The orchestration layer is the glue that connects the engagement layer with the intelligence layer. It takes a variety of data sources and stitches them together, cleans and enriches them, and removes duplicate records. The orchestration layer then assigns and routes data, leads, and insights to the appropriate owners. It creates a “living” data set that remains updated and can drive automated business workflows, such as adding a contact to a sequence of marketing messages or assigning a task to a sales rep.
Individual interactions between buyers and sellers occur at this stage, such as emails sent to a contact or a website visitor engaging with a chatbot.
An approach called multithreading can also take place in this layer. In a multi-threaded sales approach, if an inbound lead doesn’t convert quickly, reps can identify leaders on the team of the original lead and target them for follow-up.
It’s important to note that data moves between the three layers — the flow doesn’t stop at the engagement stage.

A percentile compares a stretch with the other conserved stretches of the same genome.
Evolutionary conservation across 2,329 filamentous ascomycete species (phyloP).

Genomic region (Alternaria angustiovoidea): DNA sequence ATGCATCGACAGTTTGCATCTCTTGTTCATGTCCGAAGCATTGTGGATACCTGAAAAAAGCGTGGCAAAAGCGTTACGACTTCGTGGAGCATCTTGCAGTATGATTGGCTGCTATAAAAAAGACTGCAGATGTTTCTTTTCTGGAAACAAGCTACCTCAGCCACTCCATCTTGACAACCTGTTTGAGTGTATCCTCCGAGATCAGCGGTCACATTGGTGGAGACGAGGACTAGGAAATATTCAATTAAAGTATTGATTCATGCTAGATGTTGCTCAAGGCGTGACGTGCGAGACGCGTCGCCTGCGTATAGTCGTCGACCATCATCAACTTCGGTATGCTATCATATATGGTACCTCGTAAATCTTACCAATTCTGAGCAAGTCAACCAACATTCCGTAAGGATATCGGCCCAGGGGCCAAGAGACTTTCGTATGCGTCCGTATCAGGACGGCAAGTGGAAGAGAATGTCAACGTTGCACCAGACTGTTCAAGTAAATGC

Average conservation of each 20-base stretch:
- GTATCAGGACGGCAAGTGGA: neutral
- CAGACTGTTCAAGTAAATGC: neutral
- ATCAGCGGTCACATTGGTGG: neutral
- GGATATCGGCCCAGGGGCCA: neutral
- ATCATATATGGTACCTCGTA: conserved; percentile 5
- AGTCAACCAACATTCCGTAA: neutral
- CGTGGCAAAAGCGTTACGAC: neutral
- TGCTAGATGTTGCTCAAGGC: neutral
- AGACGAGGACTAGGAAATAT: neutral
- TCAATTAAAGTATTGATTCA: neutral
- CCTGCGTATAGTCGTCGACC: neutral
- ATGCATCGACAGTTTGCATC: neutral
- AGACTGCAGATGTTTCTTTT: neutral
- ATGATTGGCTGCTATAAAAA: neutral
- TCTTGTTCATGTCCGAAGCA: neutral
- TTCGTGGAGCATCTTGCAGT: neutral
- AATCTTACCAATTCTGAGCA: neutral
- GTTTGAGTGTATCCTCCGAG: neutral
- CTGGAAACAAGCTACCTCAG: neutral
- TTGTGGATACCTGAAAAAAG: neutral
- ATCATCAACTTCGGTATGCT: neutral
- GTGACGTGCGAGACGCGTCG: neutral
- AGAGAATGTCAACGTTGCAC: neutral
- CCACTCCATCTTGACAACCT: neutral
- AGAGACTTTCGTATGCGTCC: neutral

“Everything in the engagement layer is generating data that’s fed back into the intelligence and orchestration layers,” Withers says. “It is absolutely a loop. When that feedback loop is in place and the right tools exist to unify and manage data quality, it creates a cycle that leads to more effective and precise targeting and personalized engagement that converts.”
Modern Tech Stacks Need Technology and Data
When high-quality data is integrated with the tech stack, it creates a strategic advantage for sales and marketing teams.
“Most of the systems of record out there don’t come preloaded with data,” Withers says. “So you’ve got to start with a foundation of data and intelligence, and that’s just the beginning of what ZoomInfo provides … All of those systems cannot deliver on the function that they were intended to without data.”
For that reason, ZoomInfo believes data is the starting point for monitoring your total addressable market and uncovering buyer intent signals from target accounts. From there, data-driven sales and marketing plays can orchestrate workflows that boost reps’ productivity and, ultimately, their ability to engage with higher qualified prospects.